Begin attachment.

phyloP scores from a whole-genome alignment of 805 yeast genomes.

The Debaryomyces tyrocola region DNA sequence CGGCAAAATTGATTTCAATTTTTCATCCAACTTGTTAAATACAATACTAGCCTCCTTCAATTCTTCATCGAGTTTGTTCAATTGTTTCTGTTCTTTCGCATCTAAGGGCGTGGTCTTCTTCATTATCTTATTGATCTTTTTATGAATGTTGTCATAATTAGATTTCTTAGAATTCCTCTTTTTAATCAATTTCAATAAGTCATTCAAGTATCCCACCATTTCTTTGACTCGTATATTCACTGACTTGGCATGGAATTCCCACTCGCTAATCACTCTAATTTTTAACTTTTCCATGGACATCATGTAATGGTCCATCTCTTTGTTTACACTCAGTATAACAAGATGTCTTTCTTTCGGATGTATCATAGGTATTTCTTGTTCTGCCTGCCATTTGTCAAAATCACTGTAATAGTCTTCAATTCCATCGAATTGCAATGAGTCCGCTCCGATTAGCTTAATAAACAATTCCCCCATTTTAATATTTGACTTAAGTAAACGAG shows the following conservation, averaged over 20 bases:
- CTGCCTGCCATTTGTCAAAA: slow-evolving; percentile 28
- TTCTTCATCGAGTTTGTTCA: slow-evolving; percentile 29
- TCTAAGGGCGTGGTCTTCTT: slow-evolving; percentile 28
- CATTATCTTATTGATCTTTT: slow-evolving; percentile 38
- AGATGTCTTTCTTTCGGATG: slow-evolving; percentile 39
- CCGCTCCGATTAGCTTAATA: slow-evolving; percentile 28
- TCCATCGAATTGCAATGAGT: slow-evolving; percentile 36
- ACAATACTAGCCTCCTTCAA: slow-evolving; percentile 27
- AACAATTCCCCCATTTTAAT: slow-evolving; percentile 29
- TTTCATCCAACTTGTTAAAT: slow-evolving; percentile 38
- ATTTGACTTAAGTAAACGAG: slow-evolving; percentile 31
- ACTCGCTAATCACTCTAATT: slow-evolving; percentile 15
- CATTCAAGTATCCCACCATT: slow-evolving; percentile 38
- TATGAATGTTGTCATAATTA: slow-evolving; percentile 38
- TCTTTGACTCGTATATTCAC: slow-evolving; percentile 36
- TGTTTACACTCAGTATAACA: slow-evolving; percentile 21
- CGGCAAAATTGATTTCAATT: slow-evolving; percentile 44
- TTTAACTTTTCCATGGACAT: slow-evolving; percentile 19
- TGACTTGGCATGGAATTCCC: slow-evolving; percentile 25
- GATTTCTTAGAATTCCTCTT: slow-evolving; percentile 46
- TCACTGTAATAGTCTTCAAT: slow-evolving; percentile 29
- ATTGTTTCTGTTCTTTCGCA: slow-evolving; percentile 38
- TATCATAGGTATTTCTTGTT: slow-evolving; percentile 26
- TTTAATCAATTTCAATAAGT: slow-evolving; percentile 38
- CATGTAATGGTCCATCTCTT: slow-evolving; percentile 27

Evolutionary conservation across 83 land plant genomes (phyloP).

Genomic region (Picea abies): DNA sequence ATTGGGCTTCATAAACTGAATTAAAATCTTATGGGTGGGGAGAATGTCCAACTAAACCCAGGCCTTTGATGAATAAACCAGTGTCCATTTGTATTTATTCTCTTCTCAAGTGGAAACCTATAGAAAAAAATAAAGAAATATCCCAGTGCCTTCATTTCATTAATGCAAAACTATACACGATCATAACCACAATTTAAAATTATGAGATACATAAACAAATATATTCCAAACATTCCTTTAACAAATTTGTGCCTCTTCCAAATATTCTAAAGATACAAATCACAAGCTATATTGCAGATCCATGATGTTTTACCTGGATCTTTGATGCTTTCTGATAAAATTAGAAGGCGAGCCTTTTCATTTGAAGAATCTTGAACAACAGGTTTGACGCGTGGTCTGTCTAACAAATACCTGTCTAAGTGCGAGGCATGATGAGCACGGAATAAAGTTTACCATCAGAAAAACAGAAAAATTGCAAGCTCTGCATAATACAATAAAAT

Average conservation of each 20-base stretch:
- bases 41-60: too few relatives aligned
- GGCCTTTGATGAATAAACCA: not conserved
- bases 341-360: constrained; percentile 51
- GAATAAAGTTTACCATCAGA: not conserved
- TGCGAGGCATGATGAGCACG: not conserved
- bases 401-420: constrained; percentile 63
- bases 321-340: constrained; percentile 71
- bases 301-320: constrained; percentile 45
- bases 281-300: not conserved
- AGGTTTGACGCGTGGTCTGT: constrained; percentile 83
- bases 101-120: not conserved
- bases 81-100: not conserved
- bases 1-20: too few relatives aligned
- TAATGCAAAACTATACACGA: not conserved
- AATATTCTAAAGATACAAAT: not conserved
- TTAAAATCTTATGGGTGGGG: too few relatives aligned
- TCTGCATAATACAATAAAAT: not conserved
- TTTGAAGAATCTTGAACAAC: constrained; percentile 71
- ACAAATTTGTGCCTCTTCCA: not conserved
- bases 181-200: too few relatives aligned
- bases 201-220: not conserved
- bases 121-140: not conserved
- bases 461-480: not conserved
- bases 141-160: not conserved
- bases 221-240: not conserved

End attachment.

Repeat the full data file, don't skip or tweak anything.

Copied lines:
phyloP scores from a whole-genome alignment of 805 yeast genomes.

The Debaryomyces tyrocola region DNA sequence CGGCAAAATTGATTTCAATTTTTCATCCAACTTGTTAAATACAATACTAGCCTCCTTCAATTCTTCATCGAGTTTGTTCAATTGTTTCTGTTCTTTCGCATCTAAGGGCGTGGTCTTCTTCATTATCTTATTGATCTTTTTATGAATGTTGTCATAATTAGATTTCTTAGAATTCCTCTTTTTAATCAATTTCAATAAGTCATTCAAGTATCCCACCATTTCTTTGACTCGTATATTCACTGACTTGGCATGGAATTCCCACTCGCTAATCACTCTAATTTTTAACTTTTCCATGGACATCATGTAATGGTCCATCTCTTTGTTTACACTCAGTATAACAAGATGTCTTTCTTTCGGATGTATCATAGGTATTTCTTGTTCTGCCTGCCATTTGTCAAAATCACTGTAATAGTCTTCAATTCCATCGAATTGCAATGAGTCCGCTCCGATTAGCTTAATAAACAATTCCCCCATTTTAATATTTGACTTAAGTAAACGAG shows the following conservation, averaged over 20 bases:
- CTGCCTGCCATTTGTCAAAA: slow-evolving; percentile 28
- TTCTTCATCGAGTTTGTTCA: slow-evolving; percentile 29
- TCTAAGGGCGTGGTCTTCTT: slow-evolving; percentile 28
- CATTATCTTATTGATCTTTT: slow-evolving; percentile 38
- AGATGTCTTTCTTTCGGATG: slow-evolving; percentile 39
- CCGCTCCGATTAGCTTAATA: slow-evolving; percentile 28
- TCCATCGAATTGCAATGAGT: slow-evolving; percentile 36
- ACAATACTAGCCTCCTTCAA: slow-evolving; percentile 27
- AACAATTCCCCCATTTTAAT: slow-evolving; percentile 29
- TTTCATCCAACTTGTTAAAT: slow-evolving; percentile 38
- ATTTGACTTAAGTAAACGAG: slow-evolving; percentile 31
- ACTCGCTAATCACTCTAATT: slow-evolving; percentile 15
- CATTCAAGTATCCCACCATT: slow-evolving; percentile 38
- TATGAATGTTGTCATAATTA: slow-evolving; percentile 38
- TCTTTGACTCGTATATTCAC: slow-evolving; percentile 36
- TGTTTACACTCAGTATAACA: slow-evolving; percentile 21
- CGGCAAAATTGATTTCAATT: slow-evolving; percentile 44
- TTTAACTTTTCCATGGACAT: slow-evolving; percentile 19
- TGACTTGGCATGGAATTCCC: slow-evolving; percentile 25
- GATTTCTTAGAATTCCTCTT: slow-evolving; percentile 46
- TCACTGTAATAGTCTTCAAT: slow-evolving; percentile 29
- ATTGTTTCTGTTCTTTCGCA: slow-evolving; percentile 38
- TATCATAGGTATTTCTTGTT: slow-evolving; percentile 26
- TTTAATCAATTTCAATAAGT: slow-evolving; percentile 38
- CATGTAATGGTCCATCTCTT: slow-evolving; percentile 27

Evolutionary conservation across 83 land plant genomes (phyloP).

Genomic region (Picea abies): DNA sequence ATTGGGCTTCATAAACTGAATTAAAATCTTATGGGTGGGGAGAATGTCCAACTAAACCCAGGCCTTTGATGAATAAACCAGTGTCCATTTGTATTTATTCTCTTCTCAAGTGGAAACCTATAGAAAAAAATAAAGAAATATCCCAGTGCCTTCATTTCATTAATGCAAAACTATACACGATCATAACCACAATTTAAAATTATGAGATACATAAACAAATATATTCCAAACATTCCTTTAACAAATTTGTGCCTCTTCCAAATATTCTAAAGATACAAATCACAAGCTATATTGCAGATCCATGATGTTTTACCTGGATCTTTGATGCTTTCTGATAAAATTAGAAGGCGAGCCTTTTCATTTGAAGAATCTTGAACAACAGGTTTGACGCGTGGTCTGTCTAACAAATACCTGTCTAAGTGCGAGGCATGATGAGCACGGAATAAAGTTTACCATCAGAAAAACAGAAAAATTGCAAGCTCTGCATAATACAATAAAAT

Average conservation of each 20-base stretch:
- bases 41-60: too few relatives aligned
- GGCCTTTGATGAATAAACCA: not conserved
- bases 341-360: constrained; percentile 51
- GAATAAAGTTTACCATCAGA: not conserved
- TGCGAGGCATGATGAGCACG: not conserved
- bases 401-420: constrained; percentile 63
- bases 321-340: constrained; percentile 71
- bases 301-320: constrained; percentile 45
- bases 281-300: not conserved
- AGGTTTGACGCGTGGTCTGT: constrained; percentile 83
- bases 101-120: not conserved
- bases 81-100: not conserved
- bases 1-20: too few relatives aligned
- TAATGCAAAACTATACACGA: not conserved
- AATATTCTAAAGATACAAAT: not conserved
- TTAAAATCTTATGGGTGGGG: too few relatives aligned
- TCTGCATAATACAATAAAAT: not conserved
- TTTGAAGAATCTTGAACAAC: constrained; percentile 71
- ACAAATTTGTGCCTCTTCCA: not conserved
- bases 181-200: too few relatives aligned
- bases 201-220: not conserved
- bases 121-140: not conserved
- bases 461-480: not conserved
- bases 141-160: not conserved
- bases 221-240: not conserved